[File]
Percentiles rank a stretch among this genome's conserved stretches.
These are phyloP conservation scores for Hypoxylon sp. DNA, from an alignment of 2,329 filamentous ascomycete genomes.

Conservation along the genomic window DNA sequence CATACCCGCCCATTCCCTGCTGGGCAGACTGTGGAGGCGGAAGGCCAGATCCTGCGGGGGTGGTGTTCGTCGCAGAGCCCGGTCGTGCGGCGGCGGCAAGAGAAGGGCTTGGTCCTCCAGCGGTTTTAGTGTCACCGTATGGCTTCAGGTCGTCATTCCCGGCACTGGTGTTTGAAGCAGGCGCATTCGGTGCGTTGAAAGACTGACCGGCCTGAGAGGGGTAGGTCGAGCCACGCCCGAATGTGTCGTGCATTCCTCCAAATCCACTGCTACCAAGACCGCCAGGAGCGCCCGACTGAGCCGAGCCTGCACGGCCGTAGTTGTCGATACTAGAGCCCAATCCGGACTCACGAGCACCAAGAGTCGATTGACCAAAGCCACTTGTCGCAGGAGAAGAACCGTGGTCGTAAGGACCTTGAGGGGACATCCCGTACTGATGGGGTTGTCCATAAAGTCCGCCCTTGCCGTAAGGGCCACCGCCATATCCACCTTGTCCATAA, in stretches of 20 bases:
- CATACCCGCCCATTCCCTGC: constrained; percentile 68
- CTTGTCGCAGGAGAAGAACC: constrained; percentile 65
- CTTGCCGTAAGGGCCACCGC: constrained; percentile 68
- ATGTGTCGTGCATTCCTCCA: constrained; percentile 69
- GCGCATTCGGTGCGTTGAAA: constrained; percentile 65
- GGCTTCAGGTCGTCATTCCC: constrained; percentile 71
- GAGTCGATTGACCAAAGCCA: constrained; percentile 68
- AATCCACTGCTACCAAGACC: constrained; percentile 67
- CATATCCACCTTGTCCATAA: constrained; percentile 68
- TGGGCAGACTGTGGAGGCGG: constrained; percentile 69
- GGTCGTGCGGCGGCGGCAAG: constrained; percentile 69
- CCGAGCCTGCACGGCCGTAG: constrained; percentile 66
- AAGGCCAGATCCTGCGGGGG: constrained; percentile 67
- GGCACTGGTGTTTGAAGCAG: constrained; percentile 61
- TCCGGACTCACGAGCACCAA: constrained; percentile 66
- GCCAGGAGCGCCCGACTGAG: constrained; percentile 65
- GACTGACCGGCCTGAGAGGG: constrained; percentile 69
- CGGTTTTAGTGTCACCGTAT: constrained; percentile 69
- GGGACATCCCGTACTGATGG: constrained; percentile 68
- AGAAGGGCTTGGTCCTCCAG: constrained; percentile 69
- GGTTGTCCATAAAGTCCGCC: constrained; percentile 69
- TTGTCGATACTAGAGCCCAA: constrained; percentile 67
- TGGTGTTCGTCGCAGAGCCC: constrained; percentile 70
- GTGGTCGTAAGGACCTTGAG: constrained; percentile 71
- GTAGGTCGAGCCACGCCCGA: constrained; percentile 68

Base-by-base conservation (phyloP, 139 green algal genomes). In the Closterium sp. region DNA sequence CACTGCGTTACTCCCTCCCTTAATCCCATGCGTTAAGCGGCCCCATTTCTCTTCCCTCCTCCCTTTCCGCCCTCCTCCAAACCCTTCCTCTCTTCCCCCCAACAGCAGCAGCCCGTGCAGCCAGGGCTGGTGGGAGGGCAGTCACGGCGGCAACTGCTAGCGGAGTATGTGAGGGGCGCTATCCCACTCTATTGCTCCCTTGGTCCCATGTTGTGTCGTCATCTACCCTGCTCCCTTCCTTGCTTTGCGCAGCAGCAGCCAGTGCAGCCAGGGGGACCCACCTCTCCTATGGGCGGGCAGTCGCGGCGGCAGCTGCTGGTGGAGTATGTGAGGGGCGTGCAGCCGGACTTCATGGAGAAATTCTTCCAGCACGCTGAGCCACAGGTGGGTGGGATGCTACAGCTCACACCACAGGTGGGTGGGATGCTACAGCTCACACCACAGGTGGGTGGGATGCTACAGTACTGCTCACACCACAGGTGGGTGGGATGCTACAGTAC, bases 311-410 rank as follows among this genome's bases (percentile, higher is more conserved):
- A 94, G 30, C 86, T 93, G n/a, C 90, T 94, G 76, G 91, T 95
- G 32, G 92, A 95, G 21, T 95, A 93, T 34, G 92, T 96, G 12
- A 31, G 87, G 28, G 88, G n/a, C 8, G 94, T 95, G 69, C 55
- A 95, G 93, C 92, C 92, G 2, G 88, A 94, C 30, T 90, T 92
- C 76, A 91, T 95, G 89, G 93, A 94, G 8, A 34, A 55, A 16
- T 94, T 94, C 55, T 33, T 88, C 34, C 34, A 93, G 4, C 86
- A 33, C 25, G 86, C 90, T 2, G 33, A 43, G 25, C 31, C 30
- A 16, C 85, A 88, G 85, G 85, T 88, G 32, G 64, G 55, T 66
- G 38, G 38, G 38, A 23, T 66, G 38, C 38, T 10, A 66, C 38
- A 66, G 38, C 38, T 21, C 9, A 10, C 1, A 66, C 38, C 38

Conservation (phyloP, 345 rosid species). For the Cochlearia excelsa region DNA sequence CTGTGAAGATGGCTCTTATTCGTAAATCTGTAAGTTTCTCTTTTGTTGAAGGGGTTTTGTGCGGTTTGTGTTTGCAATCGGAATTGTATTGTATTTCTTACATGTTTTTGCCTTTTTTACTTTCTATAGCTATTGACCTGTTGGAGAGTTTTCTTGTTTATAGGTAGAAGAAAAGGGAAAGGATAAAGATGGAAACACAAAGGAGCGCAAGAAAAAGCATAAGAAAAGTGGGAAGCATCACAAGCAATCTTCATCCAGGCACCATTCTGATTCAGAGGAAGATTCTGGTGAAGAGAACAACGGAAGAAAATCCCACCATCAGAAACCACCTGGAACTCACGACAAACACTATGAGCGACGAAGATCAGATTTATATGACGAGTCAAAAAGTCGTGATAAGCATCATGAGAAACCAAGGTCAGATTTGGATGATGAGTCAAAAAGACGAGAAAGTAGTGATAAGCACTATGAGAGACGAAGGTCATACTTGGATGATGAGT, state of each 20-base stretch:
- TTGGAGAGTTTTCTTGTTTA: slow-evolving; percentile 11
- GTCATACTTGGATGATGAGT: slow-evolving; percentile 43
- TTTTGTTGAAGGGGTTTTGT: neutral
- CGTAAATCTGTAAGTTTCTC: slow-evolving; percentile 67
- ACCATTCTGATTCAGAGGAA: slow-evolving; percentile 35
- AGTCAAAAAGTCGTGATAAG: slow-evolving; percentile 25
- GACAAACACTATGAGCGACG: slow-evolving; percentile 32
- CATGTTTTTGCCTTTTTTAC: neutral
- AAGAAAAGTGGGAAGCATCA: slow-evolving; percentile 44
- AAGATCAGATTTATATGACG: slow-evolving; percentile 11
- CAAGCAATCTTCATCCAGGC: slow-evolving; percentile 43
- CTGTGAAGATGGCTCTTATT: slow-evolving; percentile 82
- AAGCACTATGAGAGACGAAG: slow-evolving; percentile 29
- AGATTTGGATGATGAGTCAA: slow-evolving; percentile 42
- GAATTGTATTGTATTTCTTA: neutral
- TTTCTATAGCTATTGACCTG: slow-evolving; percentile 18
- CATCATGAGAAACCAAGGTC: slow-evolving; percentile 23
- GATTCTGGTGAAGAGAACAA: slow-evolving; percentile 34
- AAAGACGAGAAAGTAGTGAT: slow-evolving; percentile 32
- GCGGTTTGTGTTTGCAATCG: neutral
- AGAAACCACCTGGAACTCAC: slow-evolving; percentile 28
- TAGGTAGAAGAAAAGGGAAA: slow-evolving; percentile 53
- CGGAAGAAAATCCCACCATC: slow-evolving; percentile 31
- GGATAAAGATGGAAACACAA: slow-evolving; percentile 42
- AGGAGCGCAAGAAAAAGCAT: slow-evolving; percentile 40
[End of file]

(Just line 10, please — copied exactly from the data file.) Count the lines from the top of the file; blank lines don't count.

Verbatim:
- GAGTCGATTGACCAAAGCCA: constrained; percentile 68